The biggest physical challenge in writing is probably having to sit so long in one place.
When I first starting writing novels, I would only write for an hour a day and then go about my business, but now I sit for about seven and a half! I start writing as soon as my kids get on the bus at 6:50 am, and I work on various projects until they get home at 2:20 pm.
I usually put in about another hour later in the evening as well. I’m very used to being active, so this has been hard for me.
Move Your Workout to Accommodate Your Writing Time
I still work out each day (I do a cardio workout on an elliptical in my basement three days a week and lift weights the other three), but in order to maximize my time best, I’ve had to shift my workouts to a later time in the afternoon or evening to accommodate my writing better.
I’ve found that I really need the time that I’m alone in the house to fully focus on writing. Working out is something that can be done when the kids are home, so I’ve changed my routine. It’s definitely harder, as I’m more tired at that point and it’s easier to find an excuse not to do it, like the kids need help with homework or someone has a band concert or someone has an eye appointment, et cetera x’s 1000!
I still make myself do it, but it takes a little extra oomph.
Twenty-Minute Walks Are Fantastic for Writing Inspiration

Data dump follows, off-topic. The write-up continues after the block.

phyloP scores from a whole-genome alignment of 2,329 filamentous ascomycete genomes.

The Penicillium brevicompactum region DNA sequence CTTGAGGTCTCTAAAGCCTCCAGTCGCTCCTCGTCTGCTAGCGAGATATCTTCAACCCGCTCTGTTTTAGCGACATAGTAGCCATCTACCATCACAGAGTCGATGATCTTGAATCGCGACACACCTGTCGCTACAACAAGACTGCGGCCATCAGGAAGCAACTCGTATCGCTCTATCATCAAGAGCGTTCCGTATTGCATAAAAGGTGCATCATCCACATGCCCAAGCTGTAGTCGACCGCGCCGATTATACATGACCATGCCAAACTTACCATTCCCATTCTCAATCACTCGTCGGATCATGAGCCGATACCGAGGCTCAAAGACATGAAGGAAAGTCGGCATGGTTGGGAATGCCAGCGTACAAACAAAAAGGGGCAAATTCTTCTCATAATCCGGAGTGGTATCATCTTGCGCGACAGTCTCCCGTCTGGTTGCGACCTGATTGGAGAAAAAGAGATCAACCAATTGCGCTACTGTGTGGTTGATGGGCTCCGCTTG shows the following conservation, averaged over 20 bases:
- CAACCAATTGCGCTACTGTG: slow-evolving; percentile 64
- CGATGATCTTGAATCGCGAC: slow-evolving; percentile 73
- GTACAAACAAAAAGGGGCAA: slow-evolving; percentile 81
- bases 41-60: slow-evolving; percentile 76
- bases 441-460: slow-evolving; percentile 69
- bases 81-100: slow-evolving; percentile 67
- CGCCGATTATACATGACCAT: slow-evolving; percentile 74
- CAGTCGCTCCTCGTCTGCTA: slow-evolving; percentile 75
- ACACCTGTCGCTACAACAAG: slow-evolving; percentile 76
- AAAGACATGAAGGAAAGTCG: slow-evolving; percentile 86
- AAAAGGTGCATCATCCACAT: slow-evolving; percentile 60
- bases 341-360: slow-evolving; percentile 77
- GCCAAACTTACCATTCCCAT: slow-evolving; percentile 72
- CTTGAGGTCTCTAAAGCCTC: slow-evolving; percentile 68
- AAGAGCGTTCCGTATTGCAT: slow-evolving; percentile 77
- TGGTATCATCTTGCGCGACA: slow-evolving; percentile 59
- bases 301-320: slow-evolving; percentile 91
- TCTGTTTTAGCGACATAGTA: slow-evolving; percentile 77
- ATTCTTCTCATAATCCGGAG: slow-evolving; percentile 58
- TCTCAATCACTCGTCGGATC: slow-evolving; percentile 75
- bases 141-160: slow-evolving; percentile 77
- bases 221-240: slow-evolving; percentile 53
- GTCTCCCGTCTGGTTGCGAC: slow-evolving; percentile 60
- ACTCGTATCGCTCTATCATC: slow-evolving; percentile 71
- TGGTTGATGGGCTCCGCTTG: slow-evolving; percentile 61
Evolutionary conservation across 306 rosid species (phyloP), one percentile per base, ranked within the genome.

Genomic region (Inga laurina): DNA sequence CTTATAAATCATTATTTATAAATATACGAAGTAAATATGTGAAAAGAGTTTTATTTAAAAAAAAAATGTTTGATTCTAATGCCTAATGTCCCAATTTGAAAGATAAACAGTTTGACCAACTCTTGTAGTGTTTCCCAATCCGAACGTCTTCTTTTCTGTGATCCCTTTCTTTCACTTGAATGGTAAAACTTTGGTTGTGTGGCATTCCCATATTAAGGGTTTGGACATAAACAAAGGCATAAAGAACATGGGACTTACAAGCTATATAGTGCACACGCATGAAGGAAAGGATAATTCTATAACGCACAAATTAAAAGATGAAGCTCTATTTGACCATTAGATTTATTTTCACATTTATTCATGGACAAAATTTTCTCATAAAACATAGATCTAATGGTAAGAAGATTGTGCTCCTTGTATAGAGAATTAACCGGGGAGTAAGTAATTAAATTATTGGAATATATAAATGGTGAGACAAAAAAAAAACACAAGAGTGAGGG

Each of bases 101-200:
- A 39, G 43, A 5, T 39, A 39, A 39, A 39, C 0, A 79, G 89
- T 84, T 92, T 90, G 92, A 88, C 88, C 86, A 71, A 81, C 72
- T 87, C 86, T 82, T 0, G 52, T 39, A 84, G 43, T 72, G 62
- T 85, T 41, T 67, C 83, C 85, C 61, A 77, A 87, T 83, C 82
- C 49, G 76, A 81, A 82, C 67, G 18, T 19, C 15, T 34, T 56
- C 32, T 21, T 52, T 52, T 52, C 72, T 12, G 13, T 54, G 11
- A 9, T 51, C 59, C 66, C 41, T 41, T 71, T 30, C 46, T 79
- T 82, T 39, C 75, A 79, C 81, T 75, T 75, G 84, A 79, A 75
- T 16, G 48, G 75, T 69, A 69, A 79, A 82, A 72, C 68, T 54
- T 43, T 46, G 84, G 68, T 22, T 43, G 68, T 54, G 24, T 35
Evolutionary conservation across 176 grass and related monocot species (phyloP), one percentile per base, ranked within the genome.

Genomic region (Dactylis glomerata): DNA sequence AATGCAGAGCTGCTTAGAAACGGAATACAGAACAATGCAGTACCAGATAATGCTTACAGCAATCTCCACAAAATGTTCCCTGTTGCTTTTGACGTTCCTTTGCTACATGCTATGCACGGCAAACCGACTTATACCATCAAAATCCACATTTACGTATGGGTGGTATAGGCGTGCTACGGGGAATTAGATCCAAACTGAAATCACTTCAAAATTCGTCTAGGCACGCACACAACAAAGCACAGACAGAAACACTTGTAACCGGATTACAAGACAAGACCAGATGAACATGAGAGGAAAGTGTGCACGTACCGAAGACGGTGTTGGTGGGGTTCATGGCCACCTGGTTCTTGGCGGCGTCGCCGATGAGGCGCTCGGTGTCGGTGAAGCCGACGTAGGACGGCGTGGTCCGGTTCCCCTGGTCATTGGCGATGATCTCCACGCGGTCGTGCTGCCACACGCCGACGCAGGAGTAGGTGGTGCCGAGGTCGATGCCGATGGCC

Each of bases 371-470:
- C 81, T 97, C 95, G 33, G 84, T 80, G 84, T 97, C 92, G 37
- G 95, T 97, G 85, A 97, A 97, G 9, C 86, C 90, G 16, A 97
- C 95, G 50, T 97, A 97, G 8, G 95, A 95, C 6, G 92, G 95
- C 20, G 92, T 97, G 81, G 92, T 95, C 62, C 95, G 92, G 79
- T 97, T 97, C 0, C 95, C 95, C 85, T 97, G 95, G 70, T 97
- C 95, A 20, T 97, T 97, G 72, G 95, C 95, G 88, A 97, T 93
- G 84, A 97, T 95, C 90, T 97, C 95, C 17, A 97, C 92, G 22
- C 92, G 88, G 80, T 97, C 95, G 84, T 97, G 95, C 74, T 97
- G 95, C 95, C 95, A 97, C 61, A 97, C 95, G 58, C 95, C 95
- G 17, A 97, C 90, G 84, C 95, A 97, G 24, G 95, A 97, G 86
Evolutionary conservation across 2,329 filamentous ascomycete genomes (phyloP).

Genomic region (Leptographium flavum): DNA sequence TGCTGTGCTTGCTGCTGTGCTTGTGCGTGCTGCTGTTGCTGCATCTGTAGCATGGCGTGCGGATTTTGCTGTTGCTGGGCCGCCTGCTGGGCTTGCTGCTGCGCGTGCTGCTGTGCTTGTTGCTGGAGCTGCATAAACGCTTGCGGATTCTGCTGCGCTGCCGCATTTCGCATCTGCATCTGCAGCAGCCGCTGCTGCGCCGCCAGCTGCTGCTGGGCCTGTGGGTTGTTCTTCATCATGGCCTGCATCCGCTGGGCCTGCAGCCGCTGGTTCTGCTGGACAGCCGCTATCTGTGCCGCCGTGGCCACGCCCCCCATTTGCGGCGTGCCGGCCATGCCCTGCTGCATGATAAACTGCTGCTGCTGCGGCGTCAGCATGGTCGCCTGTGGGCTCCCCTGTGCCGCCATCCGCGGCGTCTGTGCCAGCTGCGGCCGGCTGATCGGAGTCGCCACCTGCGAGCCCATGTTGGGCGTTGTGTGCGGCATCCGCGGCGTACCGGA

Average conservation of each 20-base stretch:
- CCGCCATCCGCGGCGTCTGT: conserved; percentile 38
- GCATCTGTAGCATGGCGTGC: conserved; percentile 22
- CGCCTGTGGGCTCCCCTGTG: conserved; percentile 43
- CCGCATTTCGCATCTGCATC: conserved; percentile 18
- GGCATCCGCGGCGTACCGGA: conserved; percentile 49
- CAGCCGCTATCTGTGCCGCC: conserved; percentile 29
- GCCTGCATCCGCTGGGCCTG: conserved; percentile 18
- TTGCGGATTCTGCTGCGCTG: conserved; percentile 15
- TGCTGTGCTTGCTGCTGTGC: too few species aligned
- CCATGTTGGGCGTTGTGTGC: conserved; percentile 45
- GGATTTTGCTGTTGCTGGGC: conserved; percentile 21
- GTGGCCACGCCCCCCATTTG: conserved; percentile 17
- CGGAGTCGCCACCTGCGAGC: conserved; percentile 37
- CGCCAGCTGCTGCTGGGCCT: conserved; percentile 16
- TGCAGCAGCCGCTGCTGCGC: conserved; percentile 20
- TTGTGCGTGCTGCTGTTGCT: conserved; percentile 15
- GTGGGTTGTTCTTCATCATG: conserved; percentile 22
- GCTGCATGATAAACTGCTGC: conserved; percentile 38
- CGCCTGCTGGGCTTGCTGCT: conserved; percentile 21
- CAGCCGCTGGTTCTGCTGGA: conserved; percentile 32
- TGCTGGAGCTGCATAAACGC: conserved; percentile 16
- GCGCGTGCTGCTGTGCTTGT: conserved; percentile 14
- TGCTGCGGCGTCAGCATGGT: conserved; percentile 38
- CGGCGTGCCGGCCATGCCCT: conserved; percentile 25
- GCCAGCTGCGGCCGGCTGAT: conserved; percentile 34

Something that has helped me to feel better has been incorporating a twenty-minute nightly walk into my regime.
I started this challenge about two years ago. At first I thought it would be a good addition to my workouts, which it was, but it was also supposed to challenge my time usage. I wanted to see if I really could commit to walking every single night, without fail, no matter what the weather was.
And that first year, I did it! I managed to walk 365 days. The second year, I had some missed days, but I tried to make up for those on successive days. (Not really the same, I know, but it made me feel less guilty.)
What I discovered, though, much to my delight, was that these twenty-minute walks were fantastic for inspiration!
As I walked, I tried to force my brain to think about the book I was writing instead of a “to-do” list, or a run-down of the kids’ appointments, or anything else swirling around in my head. I tried to just focus on the chapter I wanted to write the next day, and often I would come up with wonderful revelations or new ideas!
They say that Charles Dickens used to spend hours walking the streets of London through the night; I think I know why now.
A Full-Time Mom Can be Overwhelmed by Writing Responsibilities
The biggest challenge to being a writer is definitely balance.